In 1905, the Swadeshi Movement began in Bengal in protest against Bengal’s partition, having a significant influence on Odisha’s intellectuals. In this regard, protest meetings were held in Cuttack, Puri, Balasore, and Sambalpur, among other locations, to express solidarity with the Bengali movement. Bengal’s Swadeshi agitators emphasised the boycott of foreign goods and the production of indigenous goods, which had a positive effect on Odia intellectuals. Janaki Nath Bose, Biswanath Kar, and Dhirendera Nath Choudhury all spread the Swadeshi massage in Cuttack. On 20 August 1905, a meeting was held in the Cuttack Municipal Hall, presided over by Babu Janakinath Bose. Madhusudan Das issued a clarion call to the people of Odisha to boycott imported goods, particularly Manchester cloth and Liverpool salt, in favour of indigenous products. Swadeshi’s message also reached Balasore and Puri. Abdus Sobhan Khan and Fakir Mohan Senapati convened large public meetings in Balasore in September for this purpose. At Puri, Haris Chandra Ghose and Dhanpati Banerjee led a procession of students through the town, persuading the business community to sell only Swadeshi goods and to boycott foreign goods in their establishments. According to Pandit Godabarish Mishra, a bonfire of foreign clothing was lit in Puri town. Numerous residents of Balasore and Cuttack abstained from the use of foreign clothing, salt, and sugar.
According to the Utkal Dipika, weavers in Sambalpur, Banpur, Sukinda, and Basudebpur began manufacturing fine hand loom textiles in response to Swadeshi ideas, and men and women of the upper classes began wearing Berhampuri pata and Maniabandha sari on festive and other occasions. During the Dasserah festival, a large number of people purchased locally made clothing. Madhusudan Das was inspired by the Swadeshi concept to establish Utkal Tannery and an Art Ware in Cuttack. On 7 August 1907, on the occasion of the Swadeshi Sabha’s anniversary in Calcutta, an exhibition of indigenous goods was held in the Cuttack Town hall.
The Surat Split of the Congress in 1907 weakened the Moderates and resulted in the emergence of a group of nationalists led by Gopabbandhu in Odisha. The advent of Gopabandhu Das in Odisha politics marked a sea change in the state’s political landscape. Gopabandhu was a zealot of the ultra-nationalist movement. Initially, he was a devoted disciple of Madhusudan Das. Between Madhusudan and Gopabandhu began an ideological conflict that culminated in the latter’s victory.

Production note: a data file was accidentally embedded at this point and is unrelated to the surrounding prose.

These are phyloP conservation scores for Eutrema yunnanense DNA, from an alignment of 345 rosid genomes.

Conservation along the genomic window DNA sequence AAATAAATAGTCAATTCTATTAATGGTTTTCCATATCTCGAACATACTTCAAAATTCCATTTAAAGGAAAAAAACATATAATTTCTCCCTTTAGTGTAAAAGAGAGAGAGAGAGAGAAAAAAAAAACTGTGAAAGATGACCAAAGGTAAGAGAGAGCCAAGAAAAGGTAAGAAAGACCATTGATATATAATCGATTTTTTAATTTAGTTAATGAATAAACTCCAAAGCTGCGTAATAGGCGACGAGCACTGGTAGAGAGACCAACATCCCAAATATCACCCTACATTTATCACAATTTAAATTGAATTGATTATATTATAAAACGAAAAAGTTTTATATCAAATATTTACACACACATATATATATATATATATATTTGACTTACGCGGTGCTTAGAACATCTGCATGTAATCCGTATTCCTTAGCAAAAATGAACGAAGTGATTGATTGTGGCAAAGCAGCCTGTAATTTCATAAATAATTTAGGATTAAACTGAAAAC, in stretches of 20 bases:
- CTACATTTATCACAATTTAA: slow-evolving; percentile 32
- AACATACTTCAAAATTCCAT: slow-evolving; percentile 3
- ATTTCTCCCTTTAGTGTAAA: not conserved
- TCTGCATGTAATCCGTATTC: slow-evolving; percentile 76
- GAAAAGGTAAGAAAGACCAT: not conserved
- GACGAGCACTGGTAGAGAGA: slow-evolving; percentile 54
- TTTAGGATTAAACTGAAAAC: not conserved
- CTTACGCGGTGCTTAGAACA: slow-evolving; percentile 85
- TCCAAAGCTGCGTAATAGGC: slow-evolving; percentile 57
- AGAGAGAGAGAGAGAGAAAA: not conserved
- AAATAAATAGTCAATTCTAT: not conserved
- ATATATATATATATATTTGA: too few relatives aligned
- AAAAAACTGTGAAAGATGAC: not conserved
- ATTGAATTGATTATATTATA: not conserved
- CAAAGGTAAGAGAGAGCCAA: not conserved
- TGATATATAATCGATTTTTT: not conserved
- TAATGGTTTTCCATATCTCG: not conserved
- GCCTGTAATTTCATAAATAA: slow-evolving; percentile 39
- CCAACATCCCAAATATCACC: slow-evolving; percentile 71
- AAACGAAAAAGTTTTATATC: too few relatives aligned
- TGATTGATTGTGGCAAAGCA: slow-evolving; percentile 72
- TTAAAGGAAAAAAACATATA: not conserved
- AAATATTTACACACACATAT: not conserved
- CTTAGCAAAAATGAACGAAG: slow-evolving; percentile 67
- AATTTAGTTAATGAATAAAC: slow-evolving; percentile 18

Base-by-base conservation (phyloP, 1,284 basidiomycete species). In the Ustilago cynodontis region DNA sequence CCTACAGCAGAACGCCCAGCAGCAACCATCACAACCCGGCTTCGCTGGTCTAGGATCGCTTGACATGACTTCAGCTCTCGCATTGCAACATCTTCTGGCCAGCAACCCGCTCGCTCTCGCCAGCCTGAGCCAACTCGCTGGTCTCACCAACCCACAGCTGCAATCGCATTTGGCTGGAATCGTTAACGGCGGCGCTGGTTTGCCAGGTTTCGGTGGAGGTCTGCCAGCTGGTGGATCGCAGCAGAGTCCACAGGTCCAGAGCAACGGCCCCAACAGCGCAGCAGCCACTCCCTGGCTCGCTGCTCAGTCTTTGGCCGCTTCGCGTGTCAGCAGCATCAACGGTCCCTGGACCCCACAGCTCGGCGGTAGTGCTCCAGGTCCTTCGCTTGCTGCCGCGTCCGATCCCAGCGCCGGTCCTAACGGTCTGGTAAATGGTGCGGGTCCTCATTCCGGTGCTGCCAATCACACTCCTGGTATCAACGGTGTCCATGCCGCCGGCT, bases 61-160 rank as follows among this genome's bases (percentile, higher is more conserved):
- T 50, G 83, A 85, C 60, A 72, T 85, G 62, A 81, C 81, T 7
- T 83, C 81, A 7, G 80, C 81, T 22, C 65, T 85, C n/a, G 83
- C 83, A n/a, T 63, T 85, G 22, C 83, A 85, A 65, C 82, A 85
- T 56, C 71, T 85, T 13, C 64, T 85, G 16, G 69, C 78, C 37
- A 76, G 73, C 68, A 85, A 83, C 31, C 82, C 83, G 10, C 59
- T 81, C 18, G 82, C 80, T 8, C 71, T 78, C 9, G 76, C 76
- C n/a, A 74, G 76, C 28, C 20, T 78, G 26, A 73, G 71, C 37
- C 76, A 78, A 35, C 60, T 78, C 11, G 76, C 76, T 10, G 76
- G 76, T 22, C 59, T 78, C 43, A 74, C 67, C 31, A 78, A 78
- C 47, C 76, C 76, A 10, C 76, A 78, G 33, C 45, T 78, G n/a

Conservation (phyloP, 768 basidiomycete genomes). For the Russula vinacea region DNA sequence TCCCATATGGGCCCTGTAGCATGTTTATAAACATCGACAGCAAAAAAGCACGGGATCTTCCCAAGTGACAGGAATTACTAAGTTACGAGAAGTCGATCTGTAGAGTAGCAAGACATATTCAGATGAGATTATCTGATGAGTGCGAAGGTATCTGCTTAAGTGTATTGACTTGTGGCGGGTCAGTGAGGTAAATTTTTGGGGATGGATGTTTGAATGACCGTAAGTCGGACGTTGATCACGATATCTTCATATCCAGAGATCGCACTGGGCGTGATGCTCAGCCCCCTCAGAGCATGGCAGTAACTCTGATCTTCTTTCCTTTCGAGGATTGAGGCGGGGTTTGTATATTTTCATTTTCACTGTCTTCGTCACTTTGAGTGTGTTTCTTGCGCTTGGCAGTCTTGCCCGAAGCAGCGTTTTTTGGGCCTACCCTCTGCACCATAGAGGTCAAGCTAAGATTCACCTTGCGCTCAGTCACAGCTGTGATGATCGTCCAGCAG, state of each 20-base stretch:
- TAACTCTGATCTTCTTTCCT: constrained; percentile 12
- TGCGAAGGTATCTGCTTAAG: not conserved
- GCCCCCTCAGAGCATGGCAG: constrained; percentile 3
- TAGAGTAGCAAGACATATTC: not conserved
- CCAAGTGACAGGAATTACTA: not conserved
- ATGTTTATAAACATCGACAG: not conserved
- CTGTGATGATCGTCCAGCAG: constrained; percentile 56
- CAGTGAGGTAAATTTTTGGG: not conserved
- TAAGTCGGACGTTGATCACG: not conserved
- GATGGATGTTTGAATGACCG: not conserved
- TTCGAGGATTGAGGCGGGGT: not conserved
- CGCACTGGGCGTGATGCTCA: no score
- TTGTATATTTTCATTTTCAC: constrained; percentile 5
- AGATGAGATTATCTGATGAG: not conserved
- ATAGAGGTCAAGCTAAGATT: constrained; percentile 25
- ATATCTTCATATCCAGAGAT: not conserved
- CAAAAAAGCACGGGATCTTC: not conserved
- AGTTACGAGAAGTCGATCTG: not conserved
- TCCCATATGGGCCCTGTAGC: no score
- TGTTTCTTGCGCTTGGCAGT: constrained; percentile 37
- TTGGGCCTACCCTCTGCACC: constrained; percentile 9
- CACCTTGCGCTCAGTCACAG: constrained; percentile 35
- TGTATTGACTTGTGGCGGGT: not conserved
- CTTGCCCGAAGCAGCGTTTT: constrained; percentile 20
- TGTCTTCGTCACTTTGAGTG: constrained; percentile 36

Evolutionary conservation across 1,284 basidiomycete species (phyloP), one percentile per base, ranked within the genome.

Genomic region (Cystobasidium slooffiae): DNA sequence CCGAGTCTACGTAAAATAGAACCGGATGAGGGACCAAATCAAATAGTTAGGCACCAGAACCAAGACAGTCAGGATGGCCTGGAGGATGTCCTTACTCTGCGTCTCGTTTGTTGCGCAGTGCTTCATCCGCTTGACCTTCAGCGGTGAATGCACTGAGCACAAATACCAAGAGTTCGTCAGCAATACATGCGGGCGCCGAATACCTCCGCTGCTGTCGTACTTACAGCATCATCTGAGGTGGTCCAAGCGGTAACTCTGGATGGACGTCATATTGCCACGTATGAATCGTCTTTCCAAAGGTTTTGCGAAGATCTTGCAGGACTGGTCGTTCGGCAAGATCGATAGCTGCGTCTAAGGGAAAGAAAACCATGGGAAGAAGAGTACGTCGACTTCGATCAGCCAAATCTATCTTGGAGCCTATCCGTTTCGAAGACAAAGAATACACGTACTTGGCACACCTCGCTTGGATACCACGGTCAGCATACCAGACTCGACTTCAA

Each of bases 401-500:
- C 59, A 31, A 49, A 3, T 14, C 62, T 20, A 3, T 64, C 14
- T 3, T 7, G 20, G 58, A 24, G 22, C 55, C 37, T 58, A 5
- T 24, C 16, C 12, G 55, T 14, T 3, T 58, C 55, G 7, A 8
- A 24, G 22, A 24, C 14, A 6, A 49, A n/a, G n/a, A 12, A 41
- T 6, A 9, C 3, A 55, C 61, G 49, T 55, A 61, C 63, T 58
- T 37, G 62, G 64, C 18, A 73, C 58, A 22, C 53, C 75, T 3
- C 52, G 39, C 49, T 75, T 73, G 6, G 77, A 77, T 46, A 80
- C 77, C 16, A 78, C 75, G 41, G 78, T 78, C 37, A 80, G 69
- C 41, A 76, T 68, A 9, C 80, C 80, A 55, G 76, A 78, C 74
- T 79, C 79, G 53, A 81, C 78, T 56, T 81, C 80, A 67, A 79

Throughout the Swadeshi movement, Bengali agitators emphasised the importance of national education, an issue that appealed to Gopabandhu. On 12 August 1909, he established Satyabadi Vana Vidyalaya in Sakhigopal, Puri, modelled after the Decan Education Society. The establishment of Satyabadi School was a watershed moment in the development of Odisha’s national consciousness. This institution gained notoriety when a group of dedicated and talented teachers, including Pandit Nilakantha Das, Pandit Lingaraj Mishra, Acharya Harihar Das, Pandit Godabarish Mishra, and Pandit Krupasindhu Mishra, along with Gopabandhu, introduced a new pattern of education that was most suited to Indian society.
The teachers at this school were concerned with developing their students into ideal citizens while also devoting time to social reforms in the surrounding villages. For approximately 40 years, the school was a leader in Odisha’s political, social, and literary activities. Teachers and alumni of this school demonstrated their worth as citizens and educated the people of Odisha about India’s national movement. However, the national movement’s extremist phase emerged following the Swadeshi movement. Under the leadership of Jatindranath Mukherjee, popularly known as Bagha Jatin, a group of radical youths in Bengal began terrorist activities. They used the jungle areas of Balasore and Kaptipada as bases for raids on British institutions. Bagha Jatin, on the other hand, was killed in a police encounter, while his friends Manoranjan and Hiren were hanged. Three young men from Odisha, Atal Bihari Acharya, Sasanka Mukherjee, and Bairagi Tripathy, were arrested in this context for alleged ties to the Bengal terrorists.